We offer a dedicated representative for issues that are specific to Fireighters on the Retained Duty System (RDS). This is done through our democratically elected committee, which is made up entirely of RDS Firefighters, called teh National Retained Committee. If you are a Retained Firefighter and want specific advice on RDS issues then please dont hesitate to call!
Mobile: 07769 309445
What does the National Retained Committee do?
First and foremost we represent Retained Duty System firefighters, we do this democratically and openly. We truly are a “Trade Union”.
A Trade Union that will fight for the members we represent, a Trade Union that believes in representing all uniformed sections of the Fire Service because by representing all sections we understand the “bigger picture”, by representing all sections we know how decisions taken by managers and politicians will impact on the Fire Service and all the people who work in it, not just an isolated minority.
The National Retained Committee (NRC) advises the Executive Council on matters affecting the conditions of Employment of Retained Duty System members of the Union and the related negotiations. We advise the Executive Council on the organisation and recruitment of Retained Duty System members into the Union.
The NRC comprises of one Retained member from each Region, a Chair and a Secretary. The member from each Region is elected by the retained members in that Region. The National Chair and Secretary are elected by all retained members nationally.
In conjunction with the Executive Council the National Retained Committee organises an annual general meeting of representatives of Retained Duty System members.
Retained Duty System Firefighters
FIREFIGHTERS working the RDS provide the backbone of the Fire and Rescue Service in many parts of the UK. In some parts of the UK they are the fire service.
The fact is that Retained Duty System Firefighters are a part of the fire service that few outside the service even know exist, let alone understand. There are also some within the fire service who do not fully appreciate how the system works. Those working the retained duty system staff close on 900 fire stations and also work on a further 160 or so shift stations, working alongside whole time colleagues. Typically they are on-call between 70 and 168 hours a week although this is in the process of reducing to 120 hours a week, giving them 2 days free from work. In all, there are around 18,000 retained UK Firefighters, serving, protecting and educating their local communities, on-call to respond to a whole range of emergency incidents. The public are unaware of any differences between Wholetime and retained Firefighters. And like people from all walks of life and in all professions and trades, Firefighters working the retained duty system have to juggle their work and personal commitments. But what makes them different from most other workers is that they also have other jobs to do too. This tends to mean having a community spirited employer prepared to release people for retained firefighting duties.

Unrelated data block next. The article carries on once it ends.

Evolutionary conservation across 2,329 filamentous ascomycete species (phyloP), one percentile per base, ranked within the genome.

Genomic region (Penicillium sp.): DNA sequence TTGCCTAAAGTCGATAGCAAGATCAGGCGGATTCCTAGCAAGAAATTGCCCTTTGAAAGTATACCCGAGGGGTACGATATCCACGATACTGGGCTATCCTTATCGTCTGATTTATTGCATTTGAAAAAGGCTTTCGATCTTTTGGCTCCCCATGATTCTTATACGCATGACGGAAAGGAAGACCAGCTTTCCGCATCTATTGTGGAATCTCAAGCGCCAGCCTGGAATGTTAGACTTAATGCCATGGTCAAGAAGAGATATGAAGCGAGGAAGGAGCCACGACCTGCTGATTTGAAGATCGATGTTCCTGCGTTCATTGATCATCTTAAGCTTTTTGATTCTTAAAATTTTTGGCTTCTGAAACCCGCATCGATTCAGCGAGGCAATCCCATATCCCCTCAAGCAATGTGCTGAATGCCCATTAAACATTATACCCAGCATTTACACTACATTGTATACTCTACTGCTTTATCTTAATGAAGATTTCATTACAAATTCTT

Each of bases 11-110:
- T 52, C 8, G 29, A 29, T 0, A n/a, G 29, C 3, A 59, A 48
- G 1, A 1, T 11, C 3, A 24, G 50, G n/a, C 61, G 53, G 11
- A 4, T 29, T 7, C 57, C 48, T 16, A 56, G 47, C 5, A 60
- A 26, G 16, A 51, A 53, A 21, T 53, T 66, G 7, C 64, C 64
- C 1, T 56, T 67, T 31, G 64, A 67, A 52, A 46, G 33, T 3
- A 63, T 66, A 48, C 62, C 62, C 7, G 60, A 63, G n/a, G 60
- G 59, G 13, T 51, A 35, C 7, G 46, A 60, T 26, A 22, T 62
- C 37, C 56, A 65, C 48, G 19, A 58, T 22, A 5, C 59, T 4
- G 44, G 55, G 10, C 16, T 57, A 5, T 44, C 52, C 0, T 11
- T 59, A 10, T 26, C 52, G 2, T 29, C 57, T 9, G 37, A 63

The fire service needs to recruit at least 3,000 Firefighters to work the RDS, says a major report from the FBU. The report says there are acute shortages across the UK, leaving many areas with a depleted fire service. The Fire Brigades Union says a recruitment drive and improved service are firmly in line with Government commitments – and those of other political parties – to plough more money into frontline public services. The report – Off the Run – warns that without long-term investment the Firefighter shortage among those working the retained duty system will get worse.
The FBU’s members who work the retained duty system are seriously overstretched at a time when 999 calls have hit record levels and there are record numbers of fires. The current approach is to try and make do with inadequate resources, trading on the goodwill of an already over-stretched workforce and their main employers. This creates problems with retention and recruitment to a genuinely community-based service provided in most areas of the UK. The Fire Brigades Union is calling for an end to a culture which sees retained Firefighters simply as a way of providing a fire service on the cheap. This culture leads to recruitment and retention problems and a poor perception within the fire service itself. It has been said “The shortage is acute and getting worse. In many areas a considerable number of fire engines are unavailable every day because of Firefighter shortages. We need a national campaign to raise awareness and properly funded recruitment campaigns. The current low-key piecemeal approach is half-hearted and simply not working. Retained Firefighters are a significant part of the fire service and they need to be valued far more highly than they are now. They do the same job as Wholetime fire crews
What are FBU calling for :
Consideration of incentives for employers to release staff to work as Firefighters including tax or business rate rebates;
Persuade public sector employers to encourage their workforce to become Firefighters working the Retained duty system;
Recruitment underpinned by equal treatment, equal pay and equal rights;
An end to the culture that Firefighters working the retained duty system are there to provide a fire service on the cheap;
Ending the current practice of using surplus money from retained budgets (because of lack of recruitment) for other purposes.